ILNews

Janitor loses pro se complaint alleging discrimination

Back to TopCommentsE-mailPrintBookmark and Share

The 7th Circuit Court of Appeals noted that it was a “close call” whether a man worked in a hostile work environment as a school temporary janitor, but judges found that he could not meet his legal burden to prove that he suffered severe or pervasive harassment based on his race.

James Nichols sued the Michigan City Area Schools pro se, alleging two Title VII violations: hostile work environment and that he was fired because  he is African-American. Nichols worked as a temporary janitor at Springfield Elementary and claimed that he was harassed by co-worker Bette Johnston. He alleged she made racial slurs toward him, acted scared of him, and she and other employees tried to bait him into stealing items from an unattended purse.

The school principal spoke with Nichols’ supervisors at the Plant Planning Department about concerns regarding Nichols’ “strange” behavior. The supervisors decided to remove Nichols’ from the school and told him if they had any other work, they would call, but they never did.

The District Court granted Michigan City’s motion for summary judgment in its entirety.

The 7th Circuit found Nichols’ hostile work environment claim failed because he did not provide sufficient evidence for a reasonable juror to conclude that he was subjected to harassing conduct that was severe or pervasive. He argued that Johnston’s alleged “black n----r” comment constituted severe harassment.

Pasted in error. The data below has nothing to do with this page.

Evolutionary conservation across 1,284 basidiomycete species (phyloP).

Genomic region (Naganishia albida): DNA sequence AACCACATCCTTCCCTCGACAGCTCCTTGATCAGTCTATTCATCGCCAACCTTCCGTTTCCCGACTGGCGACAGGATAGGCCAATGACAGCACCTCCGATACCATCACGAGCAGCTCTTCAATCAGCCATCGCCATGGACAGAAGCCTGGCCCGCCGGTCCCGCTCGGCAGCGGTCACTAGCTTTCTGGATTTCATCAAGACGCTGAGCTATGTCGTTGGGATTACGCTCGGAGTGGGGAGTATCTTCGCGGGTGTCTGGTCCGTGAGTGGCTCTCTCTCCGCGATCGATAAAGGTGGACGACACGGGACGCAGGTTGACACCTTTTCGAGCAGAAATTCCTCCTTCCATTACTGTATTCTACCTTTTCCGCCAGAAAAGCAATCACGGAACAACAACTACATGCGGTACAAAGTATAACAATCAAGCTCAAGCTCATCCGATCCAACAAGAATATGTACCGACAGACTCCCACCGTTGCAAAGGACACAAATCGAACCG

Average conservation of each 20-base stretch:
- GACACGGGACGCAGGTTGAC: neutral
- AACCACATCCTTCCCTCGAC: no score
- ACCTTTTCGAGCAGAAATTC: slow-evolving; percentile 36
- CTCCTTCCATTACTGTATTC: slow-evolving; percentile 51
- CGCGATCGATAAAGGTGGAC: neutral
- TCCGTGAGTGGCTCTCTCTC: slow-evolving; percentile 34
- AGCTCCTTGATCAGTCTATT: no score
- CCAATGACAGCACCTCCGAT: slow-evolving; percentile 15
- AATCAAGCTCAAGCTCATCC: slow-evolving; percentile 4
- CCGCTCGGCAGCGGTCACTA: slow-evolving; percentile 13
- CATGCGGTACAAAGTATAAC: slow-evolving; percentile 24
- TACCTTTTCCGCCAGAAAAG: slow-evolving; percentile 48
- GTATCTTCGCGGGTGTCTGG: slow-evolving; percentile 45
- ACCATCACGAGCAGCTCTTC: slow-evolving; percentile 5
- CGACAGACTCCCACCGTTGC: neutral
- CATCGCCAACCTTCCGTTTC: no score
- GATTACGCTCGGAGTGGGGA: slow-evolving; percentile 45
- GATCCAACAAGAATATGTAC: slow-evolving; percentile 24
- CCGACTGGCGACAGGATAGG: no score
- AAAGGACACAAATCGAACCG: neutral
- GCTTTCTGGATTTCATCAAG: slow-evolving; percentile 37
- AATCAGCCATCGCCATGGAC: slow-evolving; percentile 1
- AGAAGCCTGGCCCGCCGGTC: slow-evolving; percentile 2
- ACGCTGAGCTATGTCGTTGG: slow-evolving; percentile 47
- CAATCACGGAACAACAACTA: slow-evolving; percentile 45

“… while referring to colleagues with such disrespectful language is deplorable and has no place in the workforce, one utterance of the n-word has not generally been held to be severe enough to rise to the level of establishing liability,” Judge Ann Claire Williams wrote.

Nichols can only succeed if the totality of the collection of allegedly harassing incidents triggers liability. “While it is a close call whether the conduct here is severe or pervasive, Nichols’ claim ultimately fails,” she wrote.

He never alleged that he was physically threatened and the alleged harassment didn’t interfere with his work performance. Finally, the judges concluded that a reasonable trier of fact couldn’t conclude that all of the allegedly harassing comments were directed at him.

And the judges held his claim that he was fired because of his race fared no better than his harassment claim. They found he did not provide enough evidence to survive summary judgment. Evidence was presented by the school that employees were concerned about his mental state and he acted strangely the day he was fired. In addition, the school was going to fill his job with a full-time janitor the next week, regardless of Nichols’ work performance.

Because he did not meet his legal burden, the 7th Circuit affirmed summary judgment in James Nichols v. Michigan City Plant Planning Department, Michigan City Area Schools, 13-2893.  
 

ADVERTISEMENT

Post a comment to this story

COMMENTS POLICY
We reserve the right to remove any post that we feel is obscene, profane, vulgar, racist, sexually explicit, abusive, or hateful.
 
You are legally responsible for what you post and your anonymity is not guaranteed.
 
Posts that insult, defame, threaten, harass or abuse other readers or people mentioned in Indiana Lawyer editorial content are also subject to removal. Please respect the privacy of individuals and refrain from posting personal information.